Thursday, May 22, 2008

Garden Bloggers' Design Workshop: Stone in the Garden

I love stone in the garden. It is the perfect complement to all of my plants. As a part of this month's Garden Bloggers' Design Workshop over at Gardening Gone Wild, here is a brief post about how I have slowly replaced man-made materials with stone throughout my garden.
1. The Bluestone Paths, Stairs, and Walls. If you garden on a hill, a stone staircase cannot be beat for practical and aesthetic reasons. They are beautiful and maintenance free. Compared to the small staircase of railroad ties that I have in a less prominent part of the garden, the stone staircase is much more attractive and will never need to be replaced.

As I wrote in a post last month, I have just completed a four year project to redesign my Front Border. The most dramatic change was to replace the relatively unattractive and uneven man-made path of interlocking pavers with a continuation of the bluestone paths and stairs on Goldberry Hill. I am so pleased with the outcome, I only wonder why it took me so long to do it.
2. The Pebble Path. I love pebble paths, but it is difficult to have them when you live and garden on a slope, as I do.
The one path that is relatively flat is the one through the Egg Garden, where I replaced some terra cotta stepping stones with pebbles. When I look back at the posted before and after pictures, I can't believe how much better the pebbles look.
When I first conceived of the path, my first choice was the grey pea gravel that you see in all of those English gardens, but my local nursery was out of stock. As an alternative, I selected yellow river stones, with which I have been very pleased.
3. The Dry Laid Walls of Native Stones. If you have ever visited my region of New Jersey, you will see orange rocks everywhere: on the sides of the road, on the edges of properties, and even on the edges of garden beds. Every time I try to dig a hole, they are waiting for me: small, medium, large, and even giant-sized orange rocks. And unlike those beautiful, grey rocks that can be handsomely stacked into walls, these rocks are so unshapely that it's impossible to dry lay them more than one or two layers high, which is exactly what I did to create the walls in my Walled Garden.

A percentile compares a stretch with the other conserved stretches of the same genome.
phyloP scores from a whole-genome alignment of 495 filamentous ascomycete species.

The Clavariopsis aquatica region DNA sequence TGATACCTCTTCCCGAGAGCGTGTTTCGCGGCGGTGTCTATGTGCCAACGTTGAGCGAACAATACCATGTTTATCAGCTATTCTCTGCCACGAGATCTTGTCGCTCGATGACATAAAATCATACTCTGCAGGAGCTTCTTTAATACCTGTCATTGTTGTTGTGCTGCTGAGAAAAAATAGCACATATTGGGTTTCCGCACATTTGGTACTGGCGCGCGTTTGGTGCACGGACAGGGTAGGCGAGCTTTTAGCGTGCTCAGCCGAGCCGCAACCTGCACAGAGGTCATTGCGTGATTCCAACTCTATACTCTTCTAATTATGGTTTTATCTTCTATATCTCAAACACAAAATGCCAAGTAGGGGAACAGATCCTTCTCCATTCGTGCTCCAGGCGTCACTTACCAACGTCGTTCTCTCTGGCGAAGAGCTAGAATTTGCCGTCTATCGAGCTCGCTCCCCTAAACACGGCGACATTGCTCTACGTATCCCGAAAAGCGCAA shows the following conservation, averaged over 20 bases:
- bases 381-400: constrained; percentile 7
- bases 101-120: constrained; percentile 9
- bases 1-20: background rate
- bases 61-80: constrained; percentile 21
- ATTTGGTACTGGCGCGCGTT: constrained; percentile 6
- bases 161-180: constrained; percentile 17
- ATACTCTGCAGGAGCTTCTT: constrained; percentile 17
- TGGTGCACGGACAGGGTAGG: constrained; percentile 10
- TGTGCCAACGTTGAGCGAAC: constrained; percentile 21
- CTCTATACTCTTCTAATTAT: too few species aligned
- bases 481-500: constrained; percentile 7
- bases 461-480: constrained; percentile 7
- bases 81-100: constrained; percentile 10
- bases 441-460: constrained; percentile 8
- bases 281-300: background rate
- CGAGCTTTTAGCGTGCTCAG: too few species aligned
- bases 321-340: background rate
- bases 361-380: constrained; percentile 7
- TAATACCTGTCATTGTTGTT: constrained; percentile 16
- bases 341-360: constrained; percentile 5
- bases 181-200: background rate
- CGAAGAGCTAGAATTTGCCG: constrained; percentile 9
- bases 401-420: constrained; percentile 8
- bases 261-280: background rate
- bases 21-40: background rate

Two end notes: First, if you want to see a garden with a lot of beautiful stone, check out fsorin's inspiring post on Gardening Gone Wild. Second, have you ever wondered where all of the bluestone comes from? There was an interesting article last week in the New York Times about some of the local tri-state area quarries.


Frances, said...

What beautiful stonework! Your bluestone steps are the stuff of dreams, and coming down to the bluestone path is perfection. I love the color of the orange stones, they call it brown here, but it looks exactly the same as yours. Our gravel is called brown 57, meaning it is assorted sizes, we should have gotten pea size, buth this was much cheaper and we needed a lot of it. We are still working on the last of the paths on the slope, with gravel and six by sixes to for informal type steps to hold the gravel in place. Your garden is a gorgeous!

Frances at Faire Garden

tina said...

Those stairs are beautiful and will last forever. It will be fun seeing everyone's use of stone in their gardens. Thanks for sharing.

Katarina i Kullavik said...

Thanks for inspiring pictures - I do agree with you: stone goes very well with plants!

Heather's Garden said...

Very pretty. I too read that NY Times article with great interest. I never knew that bluestone was only in the Northeast. And imagine that they use the same techniques as their grandfathers!

joey said...

How lovely. You must be delighted! I have much stonework that after many years needs a 'face lift'. I especially love the stairs since my 'oldies but goodies', though photogenic, are treacherous to walk on.

Lisa at Greenbow said...

You have some great stonework in your garden HG. I even like your regional rocks. I would have much more stone in the garden if I could afford it. I live on a small flat lot. I do have one small, short pea gravel path and I love it. It is in an area that gets lots of travel and woodchips always waste or wash away way too fast. I even like to hear the crunch of the gravel. It sounds cool during the summer and during winter freezes and thaws it keeps the mud off our feet.

Less is More said...

Hi good day ! nice post you have . It's very nice , I have plan to setting up my garden can you give me an idea or steps on how to make it beautiful. i have heard some garden accessories such as garden spinners , wind chimes , wind spinners and many more . I want to try this things in my garden but i don't know how to get the right accessories . I hope you can help me . thank you .

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